Ephemeral wetland vegetation of Western Australia
Pignatti, Erika; Pignatti, Sandro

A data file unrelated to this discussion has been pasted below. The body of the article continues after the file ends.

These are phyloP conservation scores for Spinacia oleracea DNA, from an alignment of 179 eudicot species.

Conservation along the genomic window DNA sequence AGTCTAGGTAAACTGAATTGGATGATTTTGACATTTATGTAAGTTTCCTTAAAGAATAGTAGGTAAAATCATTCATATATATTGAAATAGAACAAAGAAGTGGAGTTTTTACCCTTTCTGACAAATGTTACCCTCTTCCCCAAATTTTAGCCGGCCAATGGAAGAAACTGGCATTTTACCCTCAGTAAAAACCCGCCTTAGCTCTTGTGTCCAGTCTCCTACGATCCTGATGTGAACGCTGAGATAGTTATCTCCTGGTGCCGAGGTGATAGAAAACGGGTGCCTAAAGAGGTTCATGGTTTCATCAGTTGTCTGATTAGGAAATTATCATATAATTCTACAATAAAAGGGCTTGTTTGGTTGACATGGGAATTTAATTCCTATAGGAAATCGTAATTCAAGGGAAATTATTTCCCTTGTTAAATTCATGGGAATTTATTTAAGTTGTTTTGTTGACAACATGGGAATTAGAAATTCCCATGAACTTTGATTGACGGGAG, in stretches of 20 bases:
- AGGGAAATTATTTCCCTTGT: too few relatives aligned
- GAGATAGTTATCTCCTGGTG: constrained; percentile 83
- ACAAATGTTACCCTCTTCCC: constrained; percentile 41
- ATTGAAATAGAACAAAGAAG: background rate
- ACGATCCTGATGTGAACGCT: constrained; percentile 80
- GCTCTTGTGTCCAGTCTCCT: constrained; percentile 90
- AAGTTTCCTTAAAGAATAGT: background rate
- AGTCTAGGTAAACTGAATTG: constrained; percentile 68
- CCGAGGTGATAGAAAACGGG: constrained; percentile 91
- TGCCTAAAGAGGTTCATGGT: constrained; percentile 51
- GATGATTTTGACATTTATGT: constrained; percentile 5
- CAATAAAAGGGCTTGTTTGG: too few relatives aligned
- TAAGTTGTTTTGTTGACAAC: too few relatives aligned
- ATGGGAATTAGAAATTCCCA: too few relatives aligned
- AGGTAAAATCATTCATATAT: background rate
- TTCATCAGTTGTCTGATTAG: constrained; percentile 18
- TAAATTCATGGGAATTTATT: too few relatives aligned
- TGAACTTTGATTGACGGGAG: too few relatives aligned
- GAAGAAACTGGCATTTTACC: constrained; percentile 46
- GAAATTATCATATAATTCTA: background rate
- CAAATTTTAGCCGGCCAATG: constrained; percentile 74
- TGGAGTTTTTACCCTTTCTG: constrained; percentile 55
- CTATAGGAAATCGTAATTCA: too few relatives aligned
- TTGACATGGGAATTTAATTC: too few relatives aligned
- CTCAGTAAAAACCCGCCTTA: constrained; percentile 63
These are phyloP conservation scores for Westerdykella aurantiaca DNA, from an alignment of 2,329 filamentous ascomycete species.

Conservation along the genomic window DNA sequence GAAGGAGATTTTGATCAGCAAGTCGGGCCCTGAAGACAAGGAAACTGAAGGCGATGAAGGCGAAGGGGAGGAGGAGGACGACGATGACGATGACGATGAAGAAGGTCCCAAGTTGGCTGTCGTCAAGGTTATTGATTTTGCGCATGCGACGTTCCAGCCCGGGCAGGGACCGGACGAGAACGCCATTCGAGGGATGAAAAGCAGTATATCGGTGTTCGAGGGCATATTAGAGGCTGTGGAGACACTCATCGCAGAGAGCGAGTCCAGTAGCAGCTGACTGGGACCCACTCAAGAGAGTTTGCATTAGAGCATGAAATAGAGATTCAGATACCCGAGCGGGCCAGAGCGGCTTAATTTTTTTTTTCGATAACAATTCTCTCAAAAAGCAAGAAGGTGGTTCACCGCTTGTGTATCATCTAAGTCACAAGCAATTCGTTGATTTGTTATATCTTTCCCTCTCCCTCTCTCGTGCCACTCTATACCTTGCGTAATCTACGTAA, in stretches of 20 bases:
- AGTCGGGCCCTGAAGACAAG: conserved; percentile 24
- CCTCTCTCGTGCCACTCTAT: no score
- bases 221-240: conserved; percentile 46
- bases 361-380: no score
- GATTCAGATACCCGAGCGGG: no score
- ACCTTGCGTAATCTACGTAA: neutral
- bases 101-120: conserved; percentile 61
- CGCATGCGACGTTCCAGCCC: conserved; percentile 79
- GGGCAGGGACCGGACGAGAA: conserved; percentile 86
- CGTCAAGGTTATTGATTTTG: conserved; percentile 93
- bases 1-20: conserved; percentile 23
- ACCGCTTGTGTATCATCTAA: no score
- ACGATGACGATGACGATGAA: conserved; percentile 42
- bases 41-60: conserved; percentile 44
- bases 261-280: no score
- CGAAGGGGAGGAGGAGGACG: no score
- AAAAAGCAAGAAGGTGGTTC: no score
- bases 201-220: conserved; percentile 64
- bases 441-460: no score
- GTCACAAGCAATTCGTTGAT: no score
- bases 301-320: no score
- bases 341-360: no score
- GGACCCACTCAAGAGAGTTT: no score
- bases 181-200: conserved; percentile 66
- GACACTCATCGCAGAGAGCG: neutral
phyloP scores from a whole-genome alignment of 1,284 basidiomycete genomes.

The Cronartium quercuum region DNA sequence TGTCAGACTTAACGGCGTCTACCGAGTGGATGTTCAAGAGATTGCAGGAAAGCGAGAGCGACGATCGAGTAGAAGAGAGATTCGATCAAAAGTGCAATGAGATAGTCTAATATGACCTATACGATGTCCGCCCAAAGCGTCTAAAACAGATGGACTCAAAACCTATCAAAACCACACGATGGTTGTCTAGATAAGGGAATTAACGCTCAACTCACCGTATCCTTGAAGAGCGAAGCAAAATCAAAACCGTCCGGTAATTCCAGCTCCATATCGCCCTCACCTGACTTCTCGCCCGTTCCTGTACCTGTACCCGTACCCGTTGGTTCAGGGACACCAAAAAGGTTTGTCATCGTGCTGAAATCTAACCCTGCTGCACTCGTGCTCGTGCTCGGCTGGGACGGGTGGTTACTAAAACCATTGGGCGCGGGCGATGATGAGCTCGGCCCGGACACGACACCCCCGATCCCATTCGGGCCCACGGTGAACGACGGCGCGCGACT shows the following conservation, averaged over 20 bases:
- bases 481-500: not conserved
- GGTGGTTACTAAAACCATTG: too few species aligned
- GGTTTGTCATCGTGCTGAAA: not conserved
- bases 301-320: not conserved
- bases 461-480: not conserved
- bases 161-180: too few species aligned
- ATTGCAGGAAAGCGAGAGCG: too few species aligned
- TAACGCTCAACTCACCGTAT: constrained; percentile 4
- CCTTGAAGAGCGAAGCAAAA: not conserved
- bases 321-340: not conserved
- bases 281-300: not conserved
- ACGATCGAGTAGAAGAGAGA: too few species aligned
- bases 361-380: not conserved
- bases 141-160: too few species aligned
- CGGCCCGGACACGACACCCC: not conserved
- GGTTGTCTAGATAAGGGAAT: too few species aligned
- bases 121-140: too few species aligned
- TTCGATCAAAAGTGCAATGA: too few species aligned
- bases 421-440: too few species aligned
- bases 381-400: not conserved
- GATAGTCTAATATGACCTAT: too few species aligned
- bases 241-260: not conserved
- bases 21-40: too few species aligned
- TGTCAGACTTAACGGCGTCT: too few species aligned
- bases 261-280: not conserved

Vegetation with small short-lived species was first described from the SW corner of Western Australia (WA). This vegetation occurs on inselbergs and temporarily flooded areas in spring, after the rainy season. Several vegetation units have been described and on this basis in 1994 the Centrolepidi-Hydrocotyletea alatae vegetation class was proposed. Botanical investigations in desert areas of WA have been carried out during winter 2001 and 2002 in several localities of the Great Victoria, Gibson, Little and Great Sandy Desert. In all of them the presence of similar ephemeral vegetation in wet habitats has been observed. These communities also consist of short-lived species: germination occurs only after rare events of abundant, mostly erratic, rain and is followed in rapid life-cycles by flowering and dissemination; apparently the development of this vegetation is not concentrated in a particular season, because rainfall is unreliable and mostly linked to unpredictable La Niña events. Several communities can be recognized. They are rare and may occur around claypans, ephemeral ponds, natural and artificial pools. All of them are characterized by species of Centrolepidaceae, together with Cyperus, Marsilea, Triglochin, Stylidium, Scrophulariaceae tribus Gratioleae and insectivorous plants. A synoptic table gives the floristic composition of all the communities of the class Centrolepidi-Hydrocotyletea alatae, which is compared with ephemeral wetland associations of Italy as to vegetative adaptations and phytogeographical components. Data of intensity of PAR radiation, air and soil humidity and leaf temperature show that these vegetation types are adapted to very extreme microclimatic conditions, having the roots in the humid and relatively cool substrate, whereas leaves and flowers develop under dry atmospheric conditions, with elevated temperatures (over 30 °C in winter) at noon and frost during nights. Most of the species occurring in these communities are endemic.